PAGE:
Friday, August 9, 2013

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Filament Eruption and CME
An eruptive filament generated a partial halo coronal mass ejection on Wednesday evening. The latest analysis by the Goddard Space Flight Center is calling for an impact to our geomagnetic field by early on August 11th. The latest NOAA Space Weather Prediction Center update is calling for an indirect impact by late on August 10th. This latest plasma cloud is in addition to an earlier CME that was also somewhat directed towards Earth. Minor geomagnetic storming will be possible this weekend should the plasma clouds sweep past Earth.

Geomagnetic Storm Watch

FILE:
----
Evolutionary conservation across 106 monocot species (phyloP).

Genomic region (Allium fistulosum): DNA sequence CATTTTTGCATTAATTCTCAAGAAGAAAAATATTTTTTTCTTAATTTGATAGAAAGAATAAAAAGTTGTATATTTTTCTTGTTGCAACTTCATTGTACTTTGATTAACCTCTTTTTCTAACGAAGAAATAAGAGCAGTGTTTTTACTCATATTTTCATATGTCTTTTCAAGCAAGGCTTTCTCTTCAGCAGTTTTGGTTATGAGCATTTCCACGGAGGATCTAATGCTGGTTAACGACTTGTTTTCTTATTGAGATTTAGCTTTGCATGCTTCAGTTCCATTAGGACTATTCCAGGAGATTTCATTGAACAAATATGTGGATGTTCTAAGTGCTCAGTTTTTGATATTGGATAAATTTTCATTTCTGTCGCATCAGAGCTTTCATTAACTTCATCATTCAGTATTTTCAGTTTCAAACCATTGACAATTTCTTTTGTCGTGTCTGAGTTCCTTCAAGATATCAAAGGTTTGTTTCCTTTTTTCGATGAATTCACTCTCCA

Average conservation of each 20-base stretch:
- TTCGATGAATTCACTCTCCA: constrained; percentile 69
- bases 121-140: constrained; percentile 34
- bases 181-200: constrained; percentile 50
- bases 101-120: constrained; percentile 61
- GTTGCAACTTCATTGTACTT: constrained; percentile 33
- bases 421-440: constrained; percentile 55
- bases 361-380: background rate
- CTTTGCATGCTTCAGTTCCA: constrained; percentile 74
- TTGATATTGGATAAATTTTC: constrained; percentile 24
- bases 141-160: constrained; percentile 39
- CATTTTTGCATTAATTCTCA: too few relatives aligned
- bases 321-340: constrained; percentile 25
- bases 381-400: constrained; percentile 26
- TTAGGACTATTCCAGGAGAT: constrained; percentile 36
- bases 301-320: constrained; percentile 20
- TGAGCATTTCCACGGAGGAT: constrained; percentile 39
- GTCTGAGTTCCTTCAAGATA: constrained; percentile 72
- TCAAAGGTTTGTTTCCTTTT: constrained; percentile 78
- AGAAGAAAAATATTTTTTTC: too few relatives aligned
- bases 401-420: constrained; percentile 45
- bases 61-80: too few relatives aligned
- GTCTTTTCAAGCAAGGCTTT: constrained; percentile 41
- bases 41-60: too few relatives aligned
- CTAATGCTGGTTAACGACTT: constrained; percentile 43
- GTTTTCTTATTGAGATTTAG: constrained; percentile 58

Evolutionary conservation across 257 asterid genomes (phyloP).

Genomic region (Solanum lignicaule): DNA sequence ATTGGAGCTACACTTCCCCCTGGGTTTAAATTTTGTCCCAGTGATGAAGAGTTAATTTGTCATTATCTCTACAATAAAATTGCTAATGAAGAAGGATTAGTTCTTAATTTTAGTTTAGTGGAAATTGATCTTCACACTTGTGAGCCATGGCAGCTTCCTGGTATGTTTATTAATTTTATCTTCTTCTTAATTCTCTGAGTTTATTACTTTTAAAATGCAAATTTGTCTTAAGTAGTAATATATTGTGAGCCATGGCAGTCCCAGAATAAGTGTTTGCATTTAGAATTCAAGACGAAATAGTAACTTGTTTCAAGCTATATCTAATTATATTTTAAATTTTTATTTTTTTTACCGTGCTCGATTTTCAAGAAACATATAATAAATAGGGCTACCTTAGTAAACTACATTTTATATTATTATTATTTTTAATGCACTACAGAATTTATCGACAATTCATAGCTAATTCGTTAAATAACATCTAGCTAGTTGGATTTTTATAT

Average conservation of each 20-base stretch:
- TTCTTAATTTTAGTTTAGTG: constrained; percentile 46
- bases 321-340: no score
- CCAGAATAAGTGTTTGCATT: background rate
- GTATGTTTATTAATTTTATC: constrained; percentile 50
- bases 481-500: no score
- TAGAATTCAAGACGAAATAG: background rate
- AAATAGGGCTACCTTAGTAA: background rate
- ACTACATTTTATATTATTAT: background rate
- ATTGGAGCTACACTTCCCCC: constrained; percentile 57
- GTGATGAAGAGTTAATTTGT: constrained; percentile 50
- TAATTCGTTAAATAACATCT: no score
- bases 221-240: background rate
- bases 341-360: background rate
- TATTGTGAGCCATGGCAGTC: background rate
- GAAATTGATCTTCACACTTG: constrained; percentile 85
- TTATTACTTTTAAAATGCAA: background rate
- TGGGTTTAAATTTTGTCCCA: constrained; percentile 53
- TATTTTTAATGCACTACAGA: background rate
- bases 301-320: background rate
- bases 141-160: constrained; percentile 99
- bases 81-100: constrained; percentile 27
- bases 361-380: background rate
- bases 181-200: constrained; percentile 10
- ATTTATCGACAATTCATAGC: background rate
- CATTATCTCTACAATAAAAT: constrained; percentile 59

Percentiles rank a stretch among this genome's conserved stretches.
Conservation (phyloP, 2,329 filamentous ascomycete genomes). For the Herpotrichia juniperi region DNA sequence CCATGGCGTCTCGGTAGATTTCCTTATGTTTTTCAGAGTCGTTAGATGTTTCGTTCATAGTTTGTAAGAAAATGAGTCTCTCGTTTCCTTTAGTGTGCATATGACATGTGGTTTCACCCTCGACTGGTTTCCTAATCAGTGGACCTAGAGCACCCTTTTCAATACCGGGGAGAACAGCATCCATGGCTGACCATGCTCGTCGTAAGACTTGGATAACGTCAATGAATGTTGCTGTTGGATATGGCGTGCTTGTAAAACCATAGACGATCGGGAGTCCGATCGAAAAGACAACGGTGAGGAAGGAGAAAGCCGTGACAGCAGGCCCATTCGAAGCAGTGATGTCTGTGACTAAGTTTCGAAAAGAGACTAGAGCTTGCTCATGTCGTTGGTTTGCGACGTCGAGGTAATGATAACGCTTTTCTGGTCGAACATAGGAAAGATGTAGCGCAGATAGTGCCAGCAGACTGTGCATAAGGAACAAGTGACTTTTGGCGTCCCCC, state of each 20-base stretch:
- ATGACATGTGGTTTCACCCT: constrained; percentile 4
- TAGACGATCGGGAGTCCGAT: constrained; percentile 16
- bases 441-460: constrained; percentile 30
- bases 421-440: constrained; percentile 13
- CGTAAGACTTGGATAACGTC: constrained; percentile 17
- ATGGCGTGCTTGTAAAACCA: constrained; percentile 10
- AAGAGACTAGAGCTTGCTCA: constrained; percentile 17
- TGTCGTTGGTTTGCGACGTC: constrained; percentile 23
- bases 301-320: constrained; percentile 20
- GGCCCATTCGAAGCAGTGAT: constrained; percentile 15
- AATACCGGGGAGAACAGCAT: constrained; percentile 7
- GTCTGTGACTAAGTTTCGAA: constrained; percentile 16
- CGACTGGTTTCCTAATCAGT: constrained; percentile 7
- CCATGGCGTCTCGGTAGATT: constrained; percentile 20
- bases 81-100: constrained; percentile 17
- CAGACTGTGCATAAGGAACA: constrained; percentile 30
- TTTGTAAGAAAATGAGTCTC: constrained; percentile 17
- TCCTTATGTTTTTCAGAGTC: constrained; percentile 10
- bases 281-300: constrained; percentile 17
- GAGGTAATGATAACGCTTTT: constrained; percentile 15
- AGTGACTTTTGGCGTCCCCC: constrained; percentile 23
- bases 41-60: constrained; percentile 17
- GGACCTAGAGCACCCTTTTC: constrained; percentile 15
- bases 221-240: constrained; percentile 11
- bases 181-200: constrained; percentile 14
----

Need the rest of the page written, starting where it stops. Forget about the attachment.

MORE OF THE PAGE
An elevated solar wind stream flowing from a narrow Coronal Hole (CH) is currently streaming past Earth. This in itself is not expected to stir up much in the way of geomagnetic activity, but should the first of two possible CMEs deliver an expected glancing blow within the next 24 hours, minor G1 geomagnetic storming at high latitudes could unfold due to the combined effects. A second CME could deliver another glancing blow by August 11th. Both were the result of filament eruptions.

WATCH: Geomagnetic Storm Category G1 Predicted
Highest Storm Level Predicted by Day:
Aug 09: None (Below G1) Aug 10: G1 (Minor) Aug 11: G1 (Minor)
Potential Impacts: Area of impact primarily poleward of 60
Geomagnetic Latitude.
Induced Currents - Weak power grid fluctuations can occur.
Spacecraft - Minor impact on satellite operations possible.
Aurora - Aurora may be visible at high latitudes, i.e., northern tier of the U.S. such as northern Michigan and Maine.

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